This park, protecting 44 sq miles of grassland and forest, sits just south of Custer State Park. The central draw is, of course, the cave, which contains 148 miles of mapped passages. The strong wind gusts, which are felt at the entrance, but not inside, give the cave its name. The visitor center has details on the variety of tours that are offered, from one-hour candlelit walks to four-hour crawls.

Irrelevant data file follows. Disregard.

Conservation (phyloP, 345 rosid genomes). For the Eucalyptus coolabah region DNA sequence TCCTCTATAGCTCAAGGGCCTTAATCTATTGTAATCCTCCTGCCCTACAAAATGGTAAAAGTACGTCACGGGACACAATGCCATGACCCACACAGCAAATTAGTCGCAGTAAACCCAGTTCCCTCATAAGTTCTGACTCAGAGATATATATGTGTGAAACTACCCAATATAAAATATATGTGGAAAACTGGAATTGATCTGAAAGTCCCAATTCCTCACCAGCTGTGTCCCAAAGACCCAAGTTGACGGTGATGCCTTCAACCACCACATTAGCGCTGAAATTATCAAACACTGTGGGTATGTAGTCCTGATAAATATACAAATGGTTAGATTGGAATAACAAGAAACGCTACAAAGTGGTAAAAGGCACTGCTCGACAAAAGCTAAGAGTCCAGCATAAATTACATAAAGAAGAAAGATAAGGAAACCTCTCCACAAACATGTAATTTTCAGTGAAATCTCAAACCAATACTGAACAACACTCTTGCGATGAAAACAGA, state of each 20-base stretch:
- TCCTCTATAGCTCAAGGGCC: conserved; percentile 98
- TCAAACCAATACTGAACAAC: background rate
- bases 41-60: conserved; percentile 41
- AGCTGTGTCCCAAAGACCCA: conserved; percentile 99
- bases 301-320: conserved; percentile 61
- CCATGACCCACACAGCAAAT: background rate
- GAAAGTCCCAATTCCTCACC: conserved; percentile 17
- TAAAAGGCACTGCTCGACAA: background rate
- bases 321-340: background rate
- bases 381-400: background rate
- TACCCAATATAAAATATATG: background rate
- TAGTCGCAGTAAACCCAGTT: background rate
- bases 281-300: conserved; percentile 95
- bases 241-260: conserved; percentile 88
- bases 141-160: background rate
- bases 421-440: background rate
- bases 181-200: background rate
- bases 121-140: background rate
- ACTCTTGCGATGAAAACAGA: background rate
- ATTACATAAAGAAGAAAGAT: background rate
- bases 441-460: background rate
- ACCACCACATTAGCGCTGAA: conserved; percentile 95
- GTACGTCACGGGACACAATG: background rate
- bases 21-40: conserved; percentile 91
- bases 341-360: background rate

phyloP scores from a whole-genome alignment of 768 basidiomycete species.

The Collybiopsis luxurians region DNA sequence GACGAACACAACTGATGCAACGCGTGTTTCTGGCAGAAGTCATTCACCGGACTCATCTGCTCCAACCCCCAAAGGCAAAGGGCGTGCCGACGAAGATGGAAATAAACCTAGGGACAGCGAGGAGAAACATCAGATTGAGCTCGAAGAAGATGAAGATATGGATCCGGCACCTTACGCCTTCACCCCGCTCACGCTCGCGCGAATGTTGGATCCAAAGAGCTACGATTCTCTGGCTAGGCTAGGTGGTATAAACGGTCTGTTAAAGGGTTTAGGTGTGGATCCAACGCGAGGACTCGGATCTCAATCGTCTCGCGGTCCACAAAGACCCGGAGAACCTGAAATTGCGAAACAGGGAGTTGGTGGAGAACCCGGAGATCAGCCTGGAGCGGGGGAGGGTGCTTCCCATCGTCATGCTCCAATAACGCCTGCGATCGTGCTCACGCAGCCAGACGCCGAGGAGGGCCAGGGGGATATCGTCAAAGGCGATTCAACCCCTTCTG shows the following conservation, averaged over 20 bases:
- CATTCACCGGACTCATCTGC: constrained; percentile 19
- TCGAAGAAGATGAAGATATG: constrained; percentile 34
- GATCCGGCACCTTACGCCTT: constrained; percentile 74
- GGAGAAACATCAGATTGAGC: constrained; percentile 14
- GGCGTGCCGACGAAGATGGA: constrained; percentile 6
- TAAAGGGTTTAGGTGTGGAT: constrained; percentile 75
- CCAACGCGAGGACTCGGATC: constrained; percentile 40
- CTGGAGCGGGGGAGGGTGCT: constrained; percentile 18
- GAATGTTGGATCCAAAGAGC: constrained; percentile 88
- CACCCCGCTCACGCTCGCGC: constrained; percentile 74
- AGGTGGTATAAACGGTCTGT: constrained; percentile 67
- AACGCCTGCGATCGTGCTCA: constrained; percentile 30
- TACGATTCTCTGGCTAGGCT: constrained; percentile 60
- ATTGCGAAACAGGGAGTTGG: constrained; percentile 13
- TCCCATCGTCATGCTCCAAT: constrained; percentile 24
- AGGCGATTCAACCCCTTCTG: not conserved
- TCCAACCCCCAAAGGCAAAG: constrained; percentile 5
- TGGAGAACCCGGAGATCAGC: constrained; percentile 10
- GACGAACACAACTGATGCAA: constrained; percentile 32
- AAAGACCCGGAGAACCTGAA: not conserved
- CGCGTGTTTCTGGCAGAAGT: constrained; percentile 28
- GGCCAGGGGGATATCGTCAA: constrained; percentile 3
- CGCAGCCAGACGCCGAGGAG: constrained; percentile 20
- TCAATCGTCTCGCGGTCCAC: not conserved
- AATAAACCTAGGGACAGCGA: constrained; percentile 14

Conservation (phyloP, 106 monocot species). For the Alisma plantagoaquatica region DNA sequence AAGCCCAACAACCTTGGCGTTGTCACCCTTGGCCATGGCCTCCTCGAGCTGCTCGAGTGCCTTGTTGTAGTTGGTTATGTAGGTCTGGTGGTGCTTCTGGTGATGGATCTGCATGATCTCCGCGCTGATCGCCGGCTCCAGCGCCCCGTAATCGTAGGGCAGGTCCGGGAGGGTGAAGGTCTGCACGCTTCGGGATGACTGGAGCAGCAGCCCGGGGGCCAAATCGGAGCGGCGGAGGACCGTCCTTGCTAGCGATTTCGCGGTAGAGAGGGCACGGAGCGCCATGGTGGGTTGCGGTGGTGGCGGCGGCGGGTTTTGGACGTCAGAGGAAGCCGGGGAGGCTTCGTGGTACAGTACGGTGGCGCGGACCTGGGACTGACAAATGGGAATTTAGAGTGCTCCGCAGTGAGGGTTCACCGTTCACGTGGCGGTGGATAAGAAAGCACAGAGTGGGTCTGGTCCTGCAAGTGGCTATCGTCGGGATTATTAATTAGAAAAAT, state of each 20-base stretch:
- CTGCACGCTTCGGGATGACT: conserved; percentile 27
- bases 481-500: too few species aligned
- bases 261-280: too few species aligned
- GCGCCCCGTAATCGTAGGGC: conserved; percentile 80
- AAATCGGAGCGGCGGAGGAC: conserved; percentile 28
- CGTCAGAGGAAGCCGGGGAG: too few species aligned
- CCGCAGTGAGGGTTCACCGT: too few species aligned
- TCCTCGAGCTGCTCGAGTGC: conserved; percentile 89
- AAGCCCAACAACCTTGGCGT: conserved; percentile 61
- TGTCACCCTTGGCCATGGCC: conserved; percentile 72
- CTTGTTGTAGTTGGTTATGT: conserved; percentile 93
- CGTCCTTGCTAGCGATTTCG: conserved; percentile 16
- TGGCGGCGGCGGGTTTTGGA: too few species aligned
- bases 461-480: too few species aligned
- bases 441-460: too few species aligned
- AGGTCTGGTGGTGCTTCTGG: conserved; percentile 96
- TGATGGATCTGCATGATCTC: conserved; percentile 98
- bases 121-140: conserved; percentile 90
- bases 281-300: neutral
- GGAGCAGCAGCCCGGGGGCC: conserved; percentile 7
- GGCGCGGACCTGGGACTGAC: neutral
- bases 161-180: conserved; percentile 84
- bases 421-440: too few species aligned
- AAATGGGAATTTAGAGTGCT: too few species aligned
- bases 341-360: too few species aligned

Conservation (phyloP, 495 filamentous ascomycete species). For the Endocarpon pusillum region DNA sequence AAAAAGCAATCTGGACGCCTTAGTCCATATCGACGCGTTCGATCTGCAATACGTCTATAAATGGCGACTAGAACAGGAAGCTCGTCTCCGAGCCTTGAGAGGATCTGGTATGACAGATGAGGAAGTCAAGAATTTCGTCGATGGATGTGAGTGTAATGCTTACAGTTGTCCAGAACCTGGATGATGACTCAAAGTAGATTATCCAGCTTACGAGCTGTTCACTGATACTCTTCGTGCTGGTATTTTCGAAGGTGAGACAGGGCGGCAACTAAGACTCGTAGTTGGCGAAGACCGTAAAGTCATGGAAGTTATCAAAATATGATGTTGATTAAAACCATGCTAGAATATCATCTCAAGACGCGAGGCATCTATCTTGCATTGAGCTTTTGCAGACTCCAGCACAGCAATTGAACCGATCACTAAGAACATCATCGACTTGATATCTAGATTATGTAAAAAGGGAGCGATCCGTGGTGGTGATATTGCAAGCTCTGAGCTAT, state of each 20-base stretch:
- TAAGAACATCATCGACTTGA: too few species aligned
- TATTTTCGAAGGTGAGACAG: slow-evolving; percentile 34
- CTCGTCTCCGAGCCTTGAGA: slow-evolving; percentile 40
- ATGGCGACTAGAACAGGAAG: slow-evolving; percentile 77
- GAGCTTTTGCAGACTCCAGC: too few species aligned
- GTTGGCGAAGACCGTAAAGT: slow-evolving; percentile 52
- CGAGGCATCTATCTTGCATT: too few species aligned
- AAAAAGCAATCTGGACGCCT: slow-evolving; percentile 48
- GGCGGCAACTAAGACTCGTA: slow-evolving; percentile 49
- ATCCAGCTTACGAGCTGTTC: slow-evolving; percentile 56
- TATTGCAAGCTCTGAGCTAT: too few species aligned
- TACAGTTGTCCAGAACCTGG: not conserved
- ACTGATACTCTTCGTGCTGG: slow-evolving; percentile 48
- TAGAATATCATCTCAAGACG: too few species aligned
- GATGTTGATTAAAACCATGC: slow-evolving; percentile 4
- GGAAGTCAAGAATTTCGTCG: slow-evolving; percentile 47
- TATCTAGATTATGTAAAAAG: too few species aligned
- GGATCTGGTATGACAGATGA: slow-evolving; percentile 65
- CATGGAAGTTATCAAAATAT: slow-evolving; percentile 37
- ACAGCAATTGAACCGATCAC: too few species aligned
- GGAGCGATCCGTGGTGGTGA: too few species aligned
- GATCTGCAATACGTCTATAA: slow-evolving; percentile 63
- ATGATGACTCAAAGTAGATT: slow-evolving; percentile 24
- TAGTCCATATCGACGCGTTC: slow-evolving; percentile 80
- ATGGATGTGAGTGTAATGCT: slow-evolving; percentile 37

The cave's foremost feature is its 'boxwork' calcite formations (95% of all that are known exist here), which look like honeycomb and date back 60 to 100 million years. Hiking is a popular activity in the park, where you'll find the southern end of the 111-mile Centennial Trail to Sturgis. The campground usually has space ($18 per site); backcountry camping (free with permit) is allowed in limited areas.